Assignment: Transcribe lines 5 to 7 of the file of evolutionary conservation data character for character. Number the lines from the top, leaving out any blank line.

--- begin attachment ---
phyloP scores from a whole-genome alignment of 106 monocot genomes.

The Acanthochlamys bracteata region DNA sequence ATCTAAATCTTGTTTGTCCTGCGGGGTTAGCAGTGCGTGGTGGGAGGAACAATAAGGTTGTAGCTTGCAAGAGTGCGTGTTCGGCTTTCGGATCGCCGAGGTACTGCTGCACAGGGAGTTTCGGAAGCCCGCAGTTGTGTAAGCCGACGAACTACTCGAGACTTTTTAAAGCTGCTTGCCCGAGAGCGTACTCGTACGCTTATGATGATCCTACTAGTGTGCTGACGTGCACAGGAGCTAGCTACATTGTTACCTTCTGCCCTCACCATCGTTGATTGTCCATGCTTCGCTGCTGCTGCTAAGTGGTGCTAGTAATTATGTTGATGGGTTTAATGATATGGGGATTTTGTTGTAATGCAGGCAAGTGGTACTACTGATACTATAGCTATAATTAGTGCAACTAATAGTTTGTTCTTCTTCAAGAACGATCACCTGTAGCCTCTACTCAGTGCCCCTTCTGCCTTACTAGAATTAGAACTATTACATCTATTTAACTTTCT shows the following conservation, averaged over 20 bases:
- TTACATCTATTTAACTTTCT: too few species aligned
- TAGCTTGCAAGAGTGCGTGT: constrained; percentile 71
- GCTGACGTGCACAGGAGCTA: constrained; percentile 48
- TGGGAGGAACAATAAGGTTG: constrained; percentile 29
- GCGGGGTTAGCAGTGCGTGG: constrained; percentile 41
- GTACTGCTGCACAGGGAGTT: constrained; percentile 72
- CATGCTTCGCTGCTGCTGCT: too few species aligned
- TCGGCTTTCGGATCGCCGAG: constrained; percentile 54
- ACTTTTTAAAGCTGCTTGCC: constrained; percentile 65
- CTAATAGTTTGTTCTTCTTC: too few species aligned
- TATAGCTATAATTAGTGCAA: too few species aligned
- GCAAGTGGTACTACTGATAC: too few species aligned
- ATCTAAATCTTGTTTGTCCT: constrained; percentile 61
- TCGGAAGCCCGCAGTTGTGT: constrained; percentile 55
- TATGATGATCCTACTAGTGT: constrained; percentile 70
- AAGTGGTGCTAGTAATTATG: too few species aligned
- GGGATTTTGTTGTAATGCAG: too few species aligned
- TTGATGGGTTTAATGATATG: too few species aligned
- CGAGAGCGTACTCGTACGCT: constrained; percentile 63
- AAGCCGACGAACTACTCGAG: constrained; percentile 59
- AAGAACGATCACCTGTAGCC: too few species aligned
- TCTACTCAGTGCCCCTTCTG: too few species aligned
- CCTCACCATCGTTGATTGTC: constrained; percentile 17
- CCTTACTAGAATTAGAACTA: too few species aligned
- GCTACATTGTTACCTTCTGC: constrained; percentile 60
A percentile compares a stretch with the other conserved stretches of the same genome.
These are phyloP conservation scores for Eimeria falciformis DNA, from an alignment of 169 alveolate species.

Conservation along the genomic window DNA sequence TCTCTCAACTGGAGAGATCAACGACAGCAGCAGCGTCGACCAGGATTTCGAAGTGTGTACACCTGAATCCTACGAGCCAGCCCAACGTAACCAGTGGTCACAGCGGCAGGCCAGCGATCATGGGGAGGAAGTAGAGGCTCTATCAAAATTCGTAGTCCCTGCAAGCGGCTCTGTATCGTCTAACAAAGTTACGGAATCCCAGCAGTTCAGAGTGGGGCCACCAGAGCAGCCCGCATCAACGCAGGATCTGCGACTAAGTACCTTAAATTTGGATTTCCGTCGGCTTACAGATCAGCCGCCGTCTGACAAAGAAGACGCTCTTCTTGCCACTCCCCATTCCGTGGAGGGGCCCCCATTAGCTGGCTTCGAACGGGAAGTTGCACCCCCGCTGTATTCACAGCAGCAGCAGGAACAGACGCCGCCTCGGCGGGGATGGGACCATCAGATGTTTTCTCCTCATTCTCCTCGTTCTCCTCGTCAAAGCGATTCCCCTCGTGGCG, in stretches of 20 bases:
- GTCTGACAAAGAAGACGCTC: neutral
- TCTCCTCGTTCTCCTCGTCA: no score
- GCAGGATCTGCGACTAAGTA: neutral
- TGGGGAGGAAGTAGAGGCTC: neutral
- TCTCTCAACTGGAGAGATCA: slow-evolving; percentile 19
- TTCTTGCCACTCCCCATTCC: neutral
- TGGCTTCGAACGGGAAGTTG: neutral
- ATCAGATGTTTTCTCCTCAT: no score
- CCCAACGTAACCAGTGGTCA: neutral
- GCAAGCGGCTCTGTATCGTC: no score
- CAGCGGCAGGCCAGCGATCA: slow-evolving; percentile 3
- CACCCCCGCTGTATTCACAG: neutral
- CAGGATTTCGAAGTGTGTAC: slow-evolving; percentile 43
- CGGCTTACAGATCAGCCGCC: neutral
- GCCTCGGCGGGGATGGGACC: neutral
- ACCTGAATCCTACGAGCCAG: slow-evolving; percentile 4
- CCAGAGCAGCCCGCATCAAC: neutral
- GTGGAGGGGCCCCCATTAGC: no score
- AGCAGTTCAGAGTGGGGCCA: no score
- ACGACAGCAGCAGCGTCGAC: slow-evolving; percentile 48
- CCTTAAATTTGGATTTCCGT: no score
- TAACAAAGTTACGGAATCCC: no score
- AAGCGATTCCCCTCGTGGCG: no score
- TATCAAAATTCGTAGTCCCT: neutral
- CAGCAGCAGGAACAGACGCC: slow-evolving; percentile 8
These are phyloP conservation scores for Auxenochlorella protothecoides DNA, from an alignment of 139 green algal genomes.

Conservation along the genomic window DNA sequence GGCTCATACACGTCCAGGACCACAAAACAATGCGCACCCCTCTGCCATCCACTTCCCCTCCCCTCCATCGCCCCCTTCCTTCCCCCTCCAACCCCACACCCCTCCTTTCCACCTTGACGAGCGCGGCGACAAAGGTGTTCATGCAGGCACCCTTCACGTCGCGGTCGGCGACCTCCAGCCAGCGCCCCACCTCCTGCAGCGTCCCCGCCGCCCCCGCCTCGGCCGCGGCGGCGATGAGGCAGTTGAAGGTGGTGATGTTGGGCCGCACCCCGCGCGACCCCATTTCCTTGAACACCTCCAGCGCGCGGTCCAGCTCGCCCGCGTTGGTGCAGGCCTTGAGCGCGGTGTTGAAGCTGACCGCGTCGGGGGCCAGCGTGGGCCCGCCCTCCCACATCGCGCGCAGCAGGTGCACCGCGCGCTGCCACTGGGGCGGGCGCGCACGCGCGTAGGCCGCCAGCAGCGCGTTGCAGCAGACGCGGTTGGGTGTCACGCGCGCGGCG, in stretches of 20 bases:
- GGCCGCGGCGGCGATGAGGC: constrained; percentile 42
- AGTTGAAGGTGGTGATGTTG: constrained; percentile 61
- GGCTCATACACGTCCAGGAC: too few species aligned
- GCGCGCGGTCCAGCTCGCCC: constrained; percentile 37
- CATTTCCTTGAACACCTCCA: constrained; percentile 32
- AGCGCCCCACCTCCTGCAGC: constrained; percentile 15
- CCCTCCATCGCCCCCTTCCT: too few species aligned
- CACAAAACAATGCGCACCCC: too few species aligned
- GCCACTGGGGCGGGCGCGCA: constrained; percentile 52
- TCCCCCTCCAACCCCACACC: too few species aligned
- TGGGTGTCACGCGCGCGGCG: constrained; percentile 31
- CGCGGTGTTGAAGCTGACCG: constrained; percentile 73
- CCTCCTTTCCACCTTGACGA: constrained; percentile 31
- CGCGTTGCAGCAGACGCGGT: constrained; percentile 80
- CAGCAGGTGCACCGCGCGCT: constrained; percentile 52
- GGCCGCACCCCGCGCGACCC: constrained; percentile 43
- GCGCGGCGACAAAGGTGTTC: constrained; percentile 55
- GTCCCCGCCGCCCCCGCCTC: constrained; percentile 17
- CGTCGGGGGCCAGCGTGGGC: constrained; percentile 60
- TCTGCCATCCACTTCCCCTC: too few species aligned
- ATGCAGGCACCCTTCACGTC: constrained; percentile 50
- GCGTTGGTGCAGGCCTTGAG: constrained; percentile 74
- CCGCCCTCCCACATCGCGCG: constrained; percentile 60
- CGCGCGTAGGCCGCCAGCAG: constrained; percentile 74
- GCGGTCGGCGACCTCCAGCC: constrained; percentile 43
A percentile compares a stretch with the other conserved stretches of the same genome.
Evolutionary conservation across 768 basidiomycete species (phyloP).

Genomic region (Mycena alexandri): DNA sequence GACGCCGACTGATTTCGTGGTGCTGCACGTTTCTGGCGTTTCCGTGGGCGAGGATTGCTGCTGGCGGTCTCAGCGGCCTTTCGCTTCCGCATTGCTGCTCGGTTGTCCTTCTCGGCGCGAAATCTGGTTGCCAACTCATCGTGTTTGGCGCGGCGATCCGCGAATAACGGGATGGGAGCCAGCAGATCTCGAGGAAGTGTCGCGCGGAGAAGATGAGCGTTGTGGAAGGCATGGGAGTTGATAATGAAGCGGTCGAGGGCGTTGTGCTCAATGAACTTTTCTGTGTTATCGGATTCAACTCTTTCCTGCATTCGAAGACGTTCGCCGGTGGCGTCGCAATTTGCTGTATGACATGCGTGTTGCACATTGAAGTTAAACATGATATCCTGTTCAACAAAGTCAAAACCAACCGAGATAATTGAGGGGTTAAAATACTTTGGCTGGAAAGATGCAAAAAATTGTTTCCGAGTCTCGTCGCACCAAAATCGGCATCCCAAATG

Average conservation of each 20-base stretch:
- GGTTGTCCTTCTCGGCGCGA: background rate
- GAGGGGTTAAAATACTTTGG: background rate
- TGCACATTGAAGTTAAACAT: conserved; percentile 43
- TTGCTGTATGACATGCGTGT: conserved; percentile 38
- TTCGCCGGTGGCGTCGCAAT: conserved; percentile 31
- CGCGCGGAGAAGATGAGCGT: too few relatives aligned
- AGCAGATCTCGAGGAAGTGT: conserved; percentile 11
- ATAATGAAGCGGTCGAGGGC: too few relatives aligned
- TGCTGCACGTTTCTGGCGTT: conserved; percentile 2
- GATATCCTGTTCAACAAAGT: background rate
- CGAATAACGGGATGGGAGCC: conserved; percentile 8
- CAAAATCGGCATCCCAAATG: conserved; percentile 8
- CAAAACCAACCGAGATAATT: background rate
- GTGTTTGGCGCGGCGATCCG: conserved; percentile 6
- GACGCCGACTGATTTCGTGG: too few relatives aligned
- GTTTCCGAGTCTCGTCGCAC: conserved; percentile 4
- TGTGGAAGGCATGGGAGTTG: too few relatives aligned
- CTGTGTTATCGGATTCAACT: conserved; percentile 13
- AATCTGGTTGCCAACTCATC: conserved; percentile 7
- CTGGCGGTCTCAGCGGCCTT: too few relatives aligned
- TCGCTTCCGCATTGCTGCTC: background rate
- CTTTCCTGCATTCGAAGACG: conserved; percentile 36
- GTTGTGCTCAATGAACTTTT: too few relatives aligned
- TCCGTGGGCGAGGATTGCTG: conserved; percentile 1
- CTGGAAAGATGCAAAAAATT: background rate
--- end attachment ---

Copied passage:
- GCTGACGTGCACAGGAGCTA: constrained; percentile 48
- TGGGAGGAACAATAAGGTTG: constrained; percentile 29
- GCGGGGTTAGCAGTGCGTGG: constrained; percentile 41